Joseph’s firstborn son was Manasseh—the Lord has made me to forget. His second son was Ephraim—“God hath caused me to be fruitful in the land of my affliction.” The name Ephraim means “fruitful,” and certainly God did make Joseph fruitful in the land of Egypt. But there is a spiritual lesson here: it is when we are going through affliction that we are the most fruitful. We may not see it right away, but it is true just the same: suffering produces fruitfulness to the glory of God.
You may be going through some affliction right now—physical affliction in a hospital; emotional affliction; perhaps even spiritual affliction from the enemy. You wonder why God has permitted you to suffer. Think of how Joseph suffered! His own family misunderstood him and his brothers hated him. They wanted to kill him, but then they sold him as a slave. He slaved in Egypt and became the head steward in Potiphar’s house. Then he was arrested for a crime he did not commit and was sent to prison. All this time he was wondering if God’s promise would be fulfilled that he was to become a great ruler. Yes, God’s people do go through affliction; it is a normal part of life.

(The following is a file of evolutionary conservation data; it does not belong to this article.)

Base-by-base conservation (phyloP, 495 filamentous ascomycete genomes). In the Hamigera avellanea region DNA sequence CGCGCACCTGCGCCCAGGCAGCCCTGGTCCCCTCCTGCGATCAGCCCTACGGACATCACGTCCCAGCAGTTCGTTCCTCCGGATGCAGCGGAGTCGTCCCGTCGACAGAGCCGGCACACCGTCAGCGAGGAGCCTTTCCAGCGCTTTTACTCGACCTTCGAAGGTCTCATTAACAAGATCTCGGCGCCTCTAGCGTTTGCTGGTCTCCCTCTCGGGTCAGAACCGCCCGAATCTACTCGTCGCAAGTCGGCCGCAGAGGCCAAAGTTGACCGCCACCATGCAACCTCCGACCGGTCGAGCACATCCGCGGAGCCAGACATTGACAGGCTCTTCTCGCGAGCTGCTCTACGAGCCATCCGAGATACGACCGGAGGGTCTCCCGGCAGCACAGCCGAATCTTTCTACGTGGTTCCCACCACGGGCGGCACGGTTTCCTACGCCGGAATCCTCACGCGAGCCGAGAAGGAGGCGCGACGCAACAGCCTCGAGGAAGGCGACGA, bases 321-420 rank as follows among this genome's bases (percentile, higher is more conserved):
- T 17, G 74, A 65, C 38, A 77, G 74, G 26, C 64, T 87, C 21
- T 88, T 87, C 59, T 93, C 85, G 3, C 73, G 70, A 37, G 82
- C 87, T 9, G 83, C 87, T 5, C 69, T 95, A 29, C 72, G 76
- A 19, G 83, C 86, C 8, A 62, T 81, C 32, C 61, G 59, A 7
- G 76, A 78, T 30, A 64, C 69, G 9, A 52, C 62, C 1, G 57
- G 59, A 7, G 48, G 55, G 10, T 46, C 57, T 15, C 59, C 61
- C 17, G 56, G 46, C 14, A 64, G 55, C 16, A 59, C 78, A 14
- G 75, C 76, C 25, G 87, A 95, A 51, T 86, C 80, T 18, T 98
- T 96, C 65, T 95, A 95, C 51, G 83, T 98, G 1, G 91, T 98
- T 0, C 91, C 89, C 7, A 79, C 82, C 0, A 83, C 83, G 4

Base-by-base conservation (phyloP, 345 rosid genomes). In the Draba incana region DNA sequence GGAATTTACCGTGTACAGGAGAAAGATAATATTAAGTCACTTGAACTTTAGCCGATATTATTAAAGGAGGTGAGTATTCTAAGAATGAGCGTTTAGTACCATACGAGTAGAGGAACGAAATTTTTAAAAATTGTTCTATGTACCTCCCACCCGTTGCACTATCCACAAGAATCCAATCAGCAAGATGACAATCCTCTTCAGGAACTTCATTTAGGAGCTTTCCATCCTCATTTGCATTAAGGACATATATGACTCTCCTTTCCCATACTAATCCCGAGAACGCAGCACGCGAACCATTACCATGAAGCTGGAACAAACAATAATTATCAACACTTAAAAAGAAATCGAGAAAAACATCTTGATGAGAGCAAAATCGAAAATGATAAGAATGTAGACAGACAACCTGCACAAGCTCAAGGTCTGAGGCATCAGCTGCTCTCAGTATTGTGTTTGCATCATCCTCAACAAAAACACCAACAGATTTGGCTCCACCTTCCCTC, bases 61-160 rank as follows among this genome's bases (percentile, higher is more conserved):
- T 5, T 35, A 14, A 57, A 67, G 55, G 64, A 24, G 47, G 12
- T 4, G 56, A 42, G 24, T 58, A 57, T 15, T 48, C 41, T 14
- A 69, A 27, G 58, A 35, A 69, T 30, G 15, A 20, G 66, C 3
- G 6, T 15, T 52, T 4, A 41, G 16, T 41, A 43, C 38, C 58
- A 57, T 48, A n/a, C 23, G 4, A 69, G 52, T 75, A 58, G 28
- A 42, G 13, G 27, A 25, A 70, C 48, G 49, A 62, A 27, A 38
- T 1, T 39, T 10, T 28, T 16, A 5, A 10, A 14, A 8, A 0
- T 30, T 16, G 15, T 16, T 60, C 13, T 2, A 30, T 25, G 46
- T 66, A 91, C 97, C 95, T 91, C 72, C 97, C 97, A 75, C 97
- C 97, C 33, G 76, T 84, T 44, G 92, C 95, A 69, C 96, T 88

We can respond to affliction in one of several ways. We can resist it and become bitter; we can give in and become weak and defeated; or we can accept it by faith and let the Lord use it to make us fruitful. That’s what Joseph did—Ephraim: “God hath caused me to be fruitful in the land of my affliction.” I don’t know what affliction you are experiencing just now, my friend, but I do know this: God can make it a fruitful experience if you will accept it by faith and surrender to Him.
One of the responsibilities of a vinedresser is to prune the vine. He takes the sharp knife and cuts away the branches and the excess growth. If the branches could talk, they would cry out in pain and wonder why they had to suffer. But in the harvest season, when the rich fruit appears, the branches would give thanks that the gardener had pruned them. Jacob said of his son Joseph, “Joseph is a fruitful bough, even a fruitful bough by a well” (Genesis 49:22). How did Joseph become a fruitful bough? He was pruned by the knife of affliction. Ephraim: “God has caused me to be fruitful in the land of my affliction.”
There is fruit to come from our lives, and sometimes the only way God can make it grow is by putting us through affliction. He wants us to bear the fruit of the Spirit—love, joy, and peace, longsuffering, gentleness, self-control. He wants us to bear fruit for His glory. Don’t rebel against His disciplines; don’t fret and fight—yield to the Lord, let Him have His way, and the fruit will come in your life, even in the land of your affliction.